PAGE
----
Perhaps in the spirit of presenting a variety of viewpoints, Kilgore doesn’t explicitly acknowledge the contradictions between these two strategies. In any event, a mass movement to end mass incarceration and the violent, racist, classist practices that underpin it will require a strategic orientation based on educating and mobilizing masses of working people, particularly from communities of color, for mass protest action independent of the two establishment parties.
Kilgore also offers a useful introduction to alternatives to current criminal justice theories and practices. Restorative justice promotes “forgiveness and reconciliation,” a notion Kilgore points out that has been used for centuries by indigenous peoples throughout the world and promoted by such figures as the South African Nobel Peace award laureate and anti-apartheid leader Desmond Tutu. Truth and Reconciliation commissions set up in South Africa, Rwanda and El Salvador have been inspired by notions of restorative justice.
Kilgore explains that there are two versions of restorative justice. The first focuses on victims’ rights and is part of the set of retributive practices that underpins mass incarceration itself.
Much of this type of restorative justice takes place within the criminal justice system itself and is not critical of that system. Restorative justice groups of this type like Crime Victims United of California have opposed referenda to abolish the death penalty and reduce the number of offenses included in the three-strikes law.
A second form of restorative justice, which Kilgore calls “community-based restorative justice” takes place outside the formal criminal justice system and involves setting up “alternative processes and institutions that would empower individuals and communities to resolve conflicts through their own initiatives.” (202)
A more radical and arguably more appealing alternative is transformative justice. This approach Kilgore explains “concentrates on the roots of crime and harmful actions and attempts to link the resolution of individual cases to larger issues, such as institutionalized race, gender, and class inequality.” (209)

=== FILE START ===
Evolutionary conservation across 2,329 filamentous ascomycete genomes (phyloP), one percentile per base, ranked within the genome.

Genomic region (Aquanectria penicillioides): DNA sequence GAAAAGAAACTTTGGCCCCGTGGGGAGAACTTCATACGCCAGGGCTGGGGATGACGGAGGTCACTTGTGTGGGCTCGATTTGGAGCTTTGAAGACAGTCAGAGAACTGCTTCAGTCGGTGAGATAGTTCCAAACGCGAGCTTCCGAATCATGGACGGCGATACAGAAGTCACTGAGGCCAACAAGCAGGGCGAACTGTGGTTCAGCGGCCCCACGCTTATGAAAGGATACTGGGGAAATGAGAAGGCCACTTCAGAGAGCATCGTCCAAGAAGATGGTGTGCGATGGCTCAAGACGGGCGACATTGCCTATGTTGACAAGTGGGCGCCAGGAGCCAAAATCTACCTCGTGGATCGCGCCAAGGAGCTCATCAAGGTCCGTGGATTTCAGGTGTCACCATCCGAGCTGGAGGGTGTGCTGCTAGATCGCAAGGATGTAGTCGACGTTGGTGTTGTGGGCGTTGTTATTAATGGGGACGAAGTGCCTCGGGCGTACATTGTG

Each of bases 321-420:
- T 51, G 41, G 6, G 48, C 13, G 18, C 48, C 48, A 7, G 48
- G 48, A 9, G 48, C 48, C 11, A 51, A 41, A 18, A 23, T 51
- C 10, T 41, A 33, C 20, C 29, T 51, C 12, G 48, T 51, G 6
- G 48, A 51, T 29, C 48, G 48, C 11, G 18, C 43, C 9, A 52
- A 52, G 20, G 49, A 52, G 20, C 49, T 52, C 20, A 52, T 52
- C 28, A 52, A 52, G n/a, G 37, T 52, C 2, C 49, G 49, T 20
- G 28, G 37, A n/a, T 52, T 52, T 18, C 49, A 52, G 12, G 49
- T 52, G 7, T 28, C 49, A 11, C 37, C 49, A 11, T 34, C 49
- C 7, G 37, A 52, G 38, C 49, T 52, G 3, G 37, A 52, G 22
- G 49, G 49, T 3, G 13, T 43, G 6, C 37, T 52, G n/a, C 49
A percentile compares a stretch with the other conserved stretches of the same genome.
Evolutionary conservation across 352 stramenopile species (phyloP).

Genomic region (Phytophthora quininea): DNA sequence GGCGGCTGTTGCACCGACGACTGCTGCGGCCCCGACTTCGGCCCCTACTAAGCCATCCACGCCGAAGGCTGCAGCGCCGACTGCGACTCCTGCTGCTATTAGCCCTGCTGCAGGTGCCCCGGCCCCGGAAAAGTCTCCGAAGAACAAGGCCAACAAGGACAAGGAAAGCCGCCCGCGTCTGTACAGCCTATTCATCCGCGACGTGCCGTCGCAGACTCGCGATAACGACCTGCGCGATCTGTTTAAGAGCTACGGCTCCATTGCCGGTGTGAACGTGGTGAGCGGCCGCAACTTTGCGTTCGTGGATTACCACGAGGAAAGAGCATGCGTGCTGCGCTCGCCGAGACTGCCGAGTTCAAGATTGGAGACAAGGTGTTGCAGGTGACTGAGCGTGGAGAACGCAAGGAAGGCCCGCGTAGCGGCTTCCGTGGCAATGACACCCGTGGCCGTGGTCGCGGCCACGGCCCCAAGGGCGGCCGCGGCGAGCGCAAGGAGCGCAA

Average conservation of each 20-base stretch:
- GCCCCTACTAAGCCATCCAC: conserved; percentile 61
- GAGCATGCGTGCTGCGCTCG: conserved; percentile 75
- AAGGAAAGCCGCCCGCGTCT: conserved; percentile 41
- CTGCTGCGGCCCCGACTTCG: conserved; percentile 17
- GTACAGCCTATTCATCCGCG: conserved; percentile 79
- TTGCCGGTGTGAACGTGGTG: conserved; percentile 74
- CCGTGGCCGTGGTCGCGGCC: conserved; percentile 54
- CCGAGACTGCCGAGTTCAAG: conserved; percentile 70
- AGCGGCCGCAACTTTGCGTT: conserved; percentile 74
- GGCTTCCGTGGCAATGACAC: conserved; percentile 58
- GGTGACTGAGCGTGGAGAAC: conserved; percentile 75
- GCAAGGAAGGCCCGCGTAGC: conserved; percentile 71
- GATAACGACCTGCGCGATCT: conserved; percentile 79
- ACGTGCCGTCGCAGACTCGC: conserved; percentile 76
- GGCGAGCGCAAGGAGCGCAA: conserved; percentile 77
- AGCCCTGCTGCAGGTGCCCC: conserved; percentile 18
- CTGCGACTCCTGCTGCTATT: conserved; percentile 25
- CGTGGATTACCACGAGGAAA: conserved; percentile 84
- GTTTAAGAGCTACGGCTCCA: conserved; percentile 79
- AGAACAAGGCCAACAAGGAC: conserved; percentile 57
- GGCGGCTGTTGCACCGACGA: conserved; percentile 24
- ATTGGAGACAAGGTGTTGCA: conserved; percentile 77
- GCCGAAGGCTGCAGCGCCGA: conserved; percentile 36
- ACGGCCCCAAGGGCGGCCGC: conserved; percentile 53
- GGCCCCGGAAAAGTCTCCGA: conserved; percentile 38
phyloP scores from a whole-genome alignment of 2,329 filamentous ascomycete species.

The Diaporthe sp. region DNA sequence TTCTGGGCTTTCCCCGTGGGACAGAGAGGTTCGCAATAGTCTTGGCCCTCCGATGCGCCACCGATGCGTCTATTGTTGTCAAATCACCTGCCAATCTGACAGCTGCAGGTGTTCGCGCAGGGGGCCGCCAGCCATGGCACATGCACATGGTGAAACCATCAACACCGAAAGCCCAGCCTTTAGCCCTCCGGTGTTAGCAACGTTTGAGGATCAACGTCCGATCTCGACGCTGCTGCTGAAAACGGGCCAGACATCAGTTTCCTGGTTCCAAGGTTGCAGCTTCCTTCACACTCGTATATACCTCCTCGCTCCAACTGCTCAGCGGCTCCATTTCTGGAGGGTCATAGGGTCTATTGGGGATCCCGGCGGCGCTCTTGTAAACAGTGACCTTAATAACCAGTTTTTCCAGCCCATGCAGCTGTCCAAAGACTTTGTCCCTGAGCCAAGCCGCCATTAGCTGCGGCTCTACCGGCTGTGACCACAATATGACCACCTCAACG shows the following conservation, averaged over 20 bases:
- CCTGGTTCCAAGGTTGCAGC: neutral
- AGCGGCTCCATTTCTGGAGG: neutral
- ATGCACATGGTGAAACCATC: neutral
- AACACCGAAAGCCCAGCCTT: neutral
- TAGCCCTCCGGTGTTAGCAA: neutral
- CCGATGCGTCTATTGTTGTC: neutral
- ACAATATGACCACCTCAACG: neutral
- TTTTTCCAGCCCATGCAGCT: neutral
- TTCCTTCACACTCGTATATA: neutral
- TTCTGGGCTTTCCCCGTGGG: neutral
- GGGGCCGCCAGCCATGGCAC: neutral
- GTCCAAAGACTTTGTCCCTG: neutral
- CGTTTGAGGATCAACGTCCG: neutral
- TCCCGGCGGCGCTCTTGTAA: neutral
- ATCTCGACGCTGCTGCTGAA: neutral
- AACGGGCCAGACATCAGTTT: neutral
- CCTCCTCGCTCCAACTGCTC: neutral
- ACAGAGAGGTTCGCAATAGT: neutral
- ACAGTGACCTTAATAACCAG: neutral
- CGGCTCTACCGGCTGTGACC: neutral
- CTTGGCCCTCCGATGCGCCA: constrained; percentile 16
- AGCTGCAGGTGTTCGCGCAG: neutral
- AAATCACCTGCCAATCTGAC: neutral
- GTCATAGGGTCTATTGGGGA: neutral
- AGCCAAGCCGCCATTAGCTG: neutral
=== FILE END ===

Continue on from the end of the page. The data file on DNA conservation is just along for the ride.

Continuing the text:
Similarly, the Justice Reinvestment approach “would combine decarceration and alternatives to incarceration to reduce spending, and then redirect the savings into the people and communities that have been critically impacted by high incarceration rates.” (225)
The prison abolition alternative promoted most prominently by the left-wing civil rights and feminist activist and scholar Angela Davis and groups like Critical Resistance draws its inspiration from the 19th century U.S. slavery abolition movement (213-214). Prison abolitionists argue that prisons are social evils that should be abolished, not reformed. Politically, such a stand opposes the building of new prisons and jails, leading to potential friction with prison reform activists.
Both Kilgore and Alexander situate mass incarceration in an historical context. For Alexander, mass incarceration represents a third form of social control of African Americans by the dominant white majority or sections of it. The first two were slavery and the Jim Crow system of legal racial segregation and discrimination. Similarly, Kilgore sees mass incarceration as the “key civil rights struggle of our times.”
These analyses are truly radical critiques of mass incarceration and the whole criminal justice system. The problem, they teach us, is not “abuses” in the system, a few bad eggs, or “widespread racial discrimination.”
The system is not “broken” as liberals and others on the left (including Bernie Sanders) argue. They both suggest that the system is working as it is designed to work and it does so in order to satisfy the interests of rich and powerful interests.
A fully Marxist account of mass incarceration and its racial and class character would analyze how the system fits in with the needs of capital, or at least some sections of it, the role of neo-liberal philosophy and policies and other social, economic, and political dimensions. It would certainly reject the retributive considerations that now hold sway over the system and in the minds of many. Understanding Mass Incarceration helps lay the foundation for such an analysis.
November-December 2016, ATC 185